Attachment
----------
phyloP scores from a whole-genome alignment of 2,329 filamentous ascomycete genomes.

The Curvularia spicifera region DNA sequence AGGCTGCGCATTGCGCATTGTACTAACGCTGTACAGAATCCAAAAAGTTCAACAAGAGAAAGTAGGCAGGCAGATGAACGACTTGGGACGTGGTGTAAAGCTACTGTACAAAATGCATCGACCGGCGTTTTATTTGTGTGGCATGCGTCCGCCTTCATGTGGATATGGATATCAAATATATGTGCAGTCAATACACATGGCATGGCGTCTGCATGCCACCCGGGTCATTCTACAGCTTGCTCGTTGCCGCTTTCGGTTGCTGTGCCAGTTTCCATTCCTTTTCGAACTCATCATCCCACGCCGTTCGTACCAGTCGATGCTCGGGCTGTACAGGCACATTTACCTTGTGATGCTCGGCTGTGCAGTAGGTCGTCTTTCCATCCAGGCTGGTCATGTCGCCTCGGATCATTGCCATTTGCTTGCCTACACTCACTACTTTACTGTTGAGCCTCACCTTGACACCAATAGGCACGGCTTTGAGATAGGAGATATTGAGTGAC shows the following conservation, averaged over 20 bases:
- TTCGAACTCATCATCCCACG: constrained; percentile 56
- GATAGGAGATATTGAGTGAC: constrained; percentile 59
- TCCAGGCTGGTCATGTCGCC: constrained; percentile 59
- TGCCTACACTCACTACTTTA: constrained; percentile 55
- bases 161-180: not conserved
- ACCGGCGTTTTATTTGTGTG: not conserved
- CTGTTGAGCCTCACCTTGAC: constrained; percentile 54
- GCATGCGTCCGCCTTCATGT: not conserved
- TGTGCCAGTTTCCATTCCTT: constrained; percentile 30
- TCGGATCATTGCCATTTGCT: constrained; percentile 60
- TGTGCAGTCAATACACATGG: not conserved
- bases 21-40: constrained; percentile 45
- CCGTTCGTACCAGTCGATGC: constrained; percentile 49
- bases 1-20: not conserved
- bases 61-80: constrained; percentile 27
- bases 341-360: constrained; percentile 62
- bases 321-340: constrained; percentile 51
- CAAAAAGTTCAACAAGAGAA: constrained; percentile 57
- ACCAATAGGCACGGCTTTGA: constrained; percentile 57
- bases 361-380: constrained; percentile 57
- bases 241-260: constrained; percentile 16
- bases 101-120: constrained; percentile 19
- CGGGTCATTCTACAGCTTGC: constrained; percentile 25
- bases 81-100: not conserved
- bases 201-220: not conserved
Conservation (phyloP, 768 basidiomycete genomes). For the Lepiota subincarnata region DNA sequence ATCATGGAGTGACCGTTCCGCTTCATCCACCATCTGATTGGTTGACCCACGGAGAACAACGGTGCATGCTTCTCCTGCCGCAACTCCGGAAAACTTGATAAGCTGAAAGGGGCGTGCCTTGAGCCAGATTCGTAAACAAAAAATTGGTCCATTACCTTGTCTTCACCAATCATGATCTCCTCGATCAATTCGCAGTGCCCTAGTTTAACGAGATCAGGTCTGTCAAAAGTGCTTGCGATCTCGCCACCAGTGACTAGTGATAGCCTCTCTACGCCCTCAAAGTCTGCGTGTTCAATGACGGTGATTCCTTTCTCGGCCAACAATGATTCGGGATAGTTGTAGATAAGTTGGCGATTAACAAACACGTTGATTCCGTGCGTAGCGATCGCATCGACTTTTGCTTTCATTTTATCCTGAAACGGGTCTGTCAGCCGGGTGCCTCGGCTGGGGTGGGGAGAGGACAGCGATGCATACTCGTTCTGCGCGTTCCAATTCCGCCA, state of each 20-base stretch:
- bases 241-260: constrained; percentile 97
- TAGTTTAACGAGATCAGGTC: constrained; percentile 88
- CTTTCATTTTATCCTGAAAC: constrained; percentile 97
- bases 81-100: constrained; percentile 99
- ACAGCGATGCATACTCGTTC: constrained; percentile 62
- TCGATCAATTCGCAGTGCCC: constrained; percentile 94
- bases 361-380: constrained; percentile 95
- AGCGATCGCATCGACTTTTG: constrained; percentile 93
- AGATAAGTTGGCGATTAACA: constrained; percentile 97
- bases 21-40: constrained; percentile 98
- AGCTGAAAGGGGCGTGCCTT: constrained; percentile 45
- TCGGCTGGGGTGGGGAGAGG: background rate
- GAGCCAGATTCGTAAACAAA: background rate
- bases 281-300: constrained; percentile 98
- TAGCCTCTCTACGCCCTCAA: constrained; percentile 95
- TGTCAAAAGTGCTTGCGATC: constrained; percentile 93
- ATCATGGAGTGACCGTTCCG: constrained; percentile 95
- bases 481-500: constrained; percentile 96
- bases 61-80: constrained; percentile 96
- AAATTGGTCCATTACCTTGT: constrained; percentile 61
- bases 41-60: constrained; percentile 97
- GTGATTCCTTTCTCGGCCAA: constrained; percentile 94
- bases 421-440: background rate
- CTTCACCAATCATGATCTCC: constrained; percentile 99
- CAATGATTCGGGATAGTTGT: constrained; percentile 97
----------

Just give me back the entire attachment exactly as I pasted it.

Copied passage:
phyloP scores from a whole-genome alignment of 2,329 filamentous ascomycete genomes.

The Curvularia spicifera region DNA sequence AGGCTGCGCATTGCGCATTGTACTAACGCTGTACAGAATCCAAAAAGTTCAACAAGAGAAAGTAGGCAGGCAGATGAACGACTTGGGACGTGGTGTAAAGCTACTGTACAAAATGCATCGACCGGCGTTTTATTTGTGTGGCATGCGTCCGCCTTCATGTGGATATGGATATCAAATATATGTGCAGTCAATACACATGGCATGGCGTCTGCATGCCACCCGGGTCATTCTACAGCTTGCTCGTTGCCGCTTTCGGTTGCTGTGCCAGTTTCCATTCCTTTTCGAACTCATCATCCCACGCCGTTCGTACCAGTCGATGCTCGGGCTGTACAGGCACATTTACCTTGTGATGCTCGGCTGTGCAGTAGGTCGTCTTTCCATCCAGGCTGGTCATGTCGCCTCGGATCATTGCCATTTGCTTGCCTACACTCACTACTTTACTGTTGAGCCTCACCTTGACACCAATAGGCACGGCTTTGAGATAGGAGATATTGAGTGAC shows the following conservation, averaged over 20 bases:
- TTCGAACTCATCATCCCACG: constrained; percentile 56
- GATAGGAGATATTGAGTGAC: constrained; percentile 59
- TCCAGGCTGGTCATGTCGCC: constrained; percentile 59
- TGCCTACACTCACTACTTTA: constrained; percentile 55
- bases 161-180: not conserved
- ACCGGCGTTTTATTTGTGTG: not conserved
- CTGTTGAGCCTCACCTTGAC: constrained; percentile 54
- GCATGCGTCCGCCTTCATGT: not conserved
- TGTGCCAGTTTCCATTCCTT: constrained; percentile 30
- TCGGATCATTGCCATTTGCT: constrained; percentile 60
- TGTGCAGTCAATACACATGG: not conserved
- bases 21-40: constrained; percentile 45
- CCGTTCGTACCAGTCGATGC: constrained; percentile 49
- bases 1-20: not conserved
- bases 61-80: constrained; percentile 27
- bases 341-360: constrained; percentile 62
- bases 321-340: constrained; percentile 51
- CAAAAAGTTCAACAAGAGAA: constrained; percentile 57
- ACCAATAGGCACGGCTTTGA: constrained; percentile 57
- bases 361-380: constrained; percentile 57
- bases 241-260: constrained; percentile 16
- bases 101-120: constrained; percentile 19
- CGGGTCATTCTACAGCTTGC: constrained; percentile 25
- bases 81-100: not conserved
- bases 201-220: not conserved
Conservation (phyloP, 768 basidiomycete genomes). For the Lepiota subincarnata region DNA sequence ATCATGGAGTGACCGTTCCGCTTCATCCACCATCTGATTGGTTGACCCACGGAGAACAACGGTGCATGCTTCTCCTGCCGCAACTCCGGAAAACTTGATAAGCTGAAAGGGGCGTGCCTTGAGCCAGATTCGTAAACAAAAAATTGGTCCATTACCTTGTCTTCACCAATCATGATCTCCTCGATCAATTCGCAGTGCCCTAGTTTAACGAGATCAGGTCTGTCAAAAGTGCTTGCGATCTCGCCACCAGTGACTAGTGATAGCCTCTCTACGCCCTCAAAGTCTGCGTGTTCAATGACGGTGATTCCTTTCTCGGCCAACAATGATTCGGGATAGTTGTAGATAAGTTGGCGATTAACAAACACGTTGATTCCGTGCGTAGCGATCGCATCGACTTTTGCTTTCATTTTATCCTGAAACGGGTCTGTCAGCCGGGTGCCTCGGCTGGGGTGGGGAGAGGACAGCGATGCATACTCGTTCTGCGCGTTCCAATTCCGCCA, state of each 20-base stretch:
- bases 241-260: constrained; percentile 97
- TAGTTTAACGAGATCAGGTC: constrained; percentile 88
- CTTTCATTTTATCCTGAAAC: constrained; percentile 97
- bases 81-100: constrained; percentile 99
- ACAGCGATGCATACTCGTTC: constrained; percentile 62
- TCGATCAATTCGCAGTGCCC: constrained; percentile 94
- bases 361-380: constrained; percentile 95
- AGCGATCGCATCGACTTTTG: constrained; percentile 93
- AGATAAGTTGGCGATTAACA: constrained; percentile 97
- bases 21-40: constrained; percentile 98
- AGCTGAAAGGGGCGTGCCTT: constrained; percentile 45
- TCGGCTGGGGTGGGGAGAGG: background rate
- GAGCCAGATTCGTAAACAAA: background rate
- bases 281-300: constrained; percentile 98
- TAGCCTCTCTACGCCCTCAA: constrained; percentile 95
- TGTCAAAAGTGCTTGCGATC: constrained; percentile 93
- ATCATGGAGTGACCGTTCCG: constrained; percentile 95
- bases 481-500: constrained; percentile 96
- bases 61-80: constrained; percentile 96
- AAATTGGTCCATTACCTTGT: constrained; percentile 61
- bases 41-60: constrained; percentile 97
- GTGATTCCTTTCTCGGCCAA: constrained; percentile 94
- bases 421-440: background rate
- CTTCACCAATCATGATCTCC: constrained; percentile 99
- CAATGATTCGGGATAGTTGT: constrained; percentile 97